Ne continuăm plimbarea prin Jefferson Buiding, clădirea principală a Bibliotecii Congresului Statelor Unite, privind inscripţiile ce le poartă:
THEY ARE NEVER ALONE THAT ARE ACCOMPANIED WITH NOBLE THOUGHTS
Sir Philip Sidney - Arcadia
(cf. Inscriptions and Quotations in the Buildings of the Library of Congress - http://www.loc.gov/)
Sir Philip Sidney (30 November 1554 – 17 October 1586) was an English poet, courtier and soldier, and is remembered as one of the most prominent figures of the Elizabethan Age.
Later that year, he joined Sir John Norris in the Battle of Zutphen. During the siege, he was shot in the thigh and died twenty-six days later, at the age of 31. According to the story, while lying wounded he gave his water-bottle to another wounded soldier, saying, "Thy necessity is yet greater than mine".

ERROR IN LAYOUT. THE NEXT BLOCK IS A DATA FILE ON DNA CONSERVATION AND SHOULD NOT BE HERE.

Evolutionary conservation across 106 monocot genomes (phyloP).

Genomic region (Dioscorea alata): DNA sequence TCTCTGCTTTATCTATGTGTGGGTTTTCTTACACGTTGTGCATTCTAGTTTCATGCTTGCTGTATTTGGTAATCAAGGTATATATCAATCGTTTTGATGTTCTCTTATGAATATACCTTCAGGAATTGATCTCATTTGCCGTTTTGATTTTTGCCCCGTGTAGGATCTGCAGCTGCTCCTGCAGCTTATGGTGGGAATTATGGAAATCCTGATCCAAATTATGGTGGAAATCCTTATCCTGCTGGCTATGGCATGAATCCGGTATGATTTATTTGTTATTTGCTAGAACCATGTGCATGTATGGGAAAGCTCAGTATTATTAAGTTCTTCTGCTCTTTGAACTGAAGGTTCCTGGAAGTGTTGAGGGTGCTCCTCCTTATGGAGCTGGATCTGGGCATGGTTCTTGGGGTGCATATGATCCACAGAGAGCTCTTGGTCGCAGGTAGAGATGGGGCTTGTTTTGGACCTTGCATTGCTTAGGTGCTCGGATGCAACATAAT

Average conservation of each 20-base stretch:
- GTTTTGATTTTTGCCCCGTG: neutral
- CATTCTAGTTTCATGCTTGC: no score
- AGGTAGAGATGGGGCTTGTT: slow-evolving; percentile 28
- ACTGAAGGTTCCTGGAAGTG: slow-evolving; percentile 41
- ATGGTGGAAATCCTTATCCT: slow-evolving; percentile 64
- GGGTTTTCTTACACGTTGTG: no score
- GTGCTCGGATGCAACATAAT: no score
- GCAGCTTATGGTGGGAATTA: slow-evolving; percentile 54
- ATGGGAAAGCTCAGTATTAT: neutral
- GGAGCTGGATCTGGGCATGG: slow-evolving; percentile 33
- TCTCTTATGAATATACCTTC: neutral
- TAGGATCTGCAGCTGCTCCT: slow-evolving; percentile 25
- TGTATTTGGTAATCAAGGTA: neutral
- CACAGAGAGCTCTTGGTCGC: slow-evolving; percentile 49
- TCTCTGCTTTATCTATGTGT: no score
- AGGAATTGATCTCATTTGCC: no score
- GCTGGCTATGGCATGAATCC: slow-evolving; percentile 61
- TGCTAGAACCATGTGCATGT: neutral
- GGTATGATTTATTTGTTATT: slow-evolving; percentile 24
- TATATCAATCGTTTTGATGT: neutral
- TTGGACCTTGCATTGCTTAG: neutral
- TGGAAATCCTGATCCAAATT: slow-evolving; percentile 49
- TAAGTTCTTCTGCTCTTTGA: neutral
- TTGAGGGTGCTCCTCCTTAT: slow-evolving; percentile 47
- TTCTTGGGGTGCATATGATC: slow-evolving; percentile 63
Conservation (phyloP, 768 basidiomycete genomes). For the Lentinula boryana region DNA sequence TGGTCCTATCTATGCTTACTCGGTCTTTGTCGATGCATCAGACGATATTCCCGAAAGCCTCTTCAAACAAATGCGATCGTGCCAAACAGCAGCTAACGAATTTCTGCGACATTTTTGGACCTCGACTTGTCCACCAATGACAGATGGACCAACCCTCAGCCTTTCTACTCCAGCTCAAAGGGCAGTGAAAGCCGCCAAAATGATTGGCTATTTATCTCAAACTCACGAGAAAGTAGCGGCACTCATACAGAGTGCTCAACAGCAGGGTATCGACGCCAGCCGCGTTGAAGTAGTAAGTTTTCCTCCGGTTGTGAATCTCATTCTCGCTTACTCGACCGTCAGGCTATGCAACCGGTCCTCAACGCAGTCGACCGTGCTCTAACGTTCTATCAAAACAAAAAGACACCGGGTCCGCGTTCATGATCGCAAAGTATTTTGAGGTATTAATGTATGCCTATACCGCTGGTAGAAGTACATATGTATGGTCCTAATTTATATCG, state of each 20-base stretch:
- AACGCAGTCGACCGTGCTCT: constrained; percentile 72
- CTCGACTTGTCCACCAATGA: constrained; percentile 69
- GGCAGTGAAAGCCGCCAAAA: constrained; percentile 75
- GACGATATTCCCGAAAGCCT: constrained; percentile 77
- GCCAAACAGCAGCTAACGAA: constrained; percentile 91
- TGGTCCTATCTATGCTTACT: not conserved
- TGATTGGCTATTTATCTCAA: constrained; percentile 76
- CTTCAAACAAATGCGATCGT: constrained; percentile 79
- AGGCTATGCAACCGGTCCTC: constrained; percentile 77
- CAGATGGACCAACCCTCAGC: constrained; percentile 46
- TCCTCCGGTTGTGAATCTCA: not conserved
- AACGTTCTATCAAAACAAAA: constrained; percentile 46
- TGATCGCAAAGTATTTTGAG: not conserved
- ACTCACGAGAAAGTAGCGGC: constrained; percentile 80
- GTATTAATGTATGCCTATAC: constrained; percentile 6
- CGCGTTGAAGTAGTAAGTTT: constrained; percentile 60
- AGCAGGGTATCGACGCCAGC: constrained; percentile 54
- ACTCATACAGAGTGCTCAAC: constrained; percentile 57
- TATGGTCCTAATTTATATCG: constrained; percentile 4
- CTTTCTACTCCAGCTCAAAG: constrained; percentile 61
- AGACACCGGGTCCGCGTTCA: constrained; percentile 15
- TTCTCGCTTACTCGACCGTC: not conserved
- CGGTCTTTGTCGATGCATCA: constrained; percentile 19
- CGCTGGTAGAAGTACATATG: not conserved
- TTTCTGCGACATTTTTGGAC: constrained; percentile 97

The Countess of Pembroke's Arcadia, also known simply as the Arcadia, is a long prose work by Sir Philip Sidney written towards the end of the 16th century.
His own comments indicate that his purpose was humble; he asserts that he intended only to entertain his sister, Mary Herbert, the Countess of Pembroke.
The work enjoyed great popularity for more than a century after its publication. William Shakespeare borrowed from it for the Gloucester subplot of King Lear; traces of the work's influence may also be found in Hamlet and The Winter's Tale.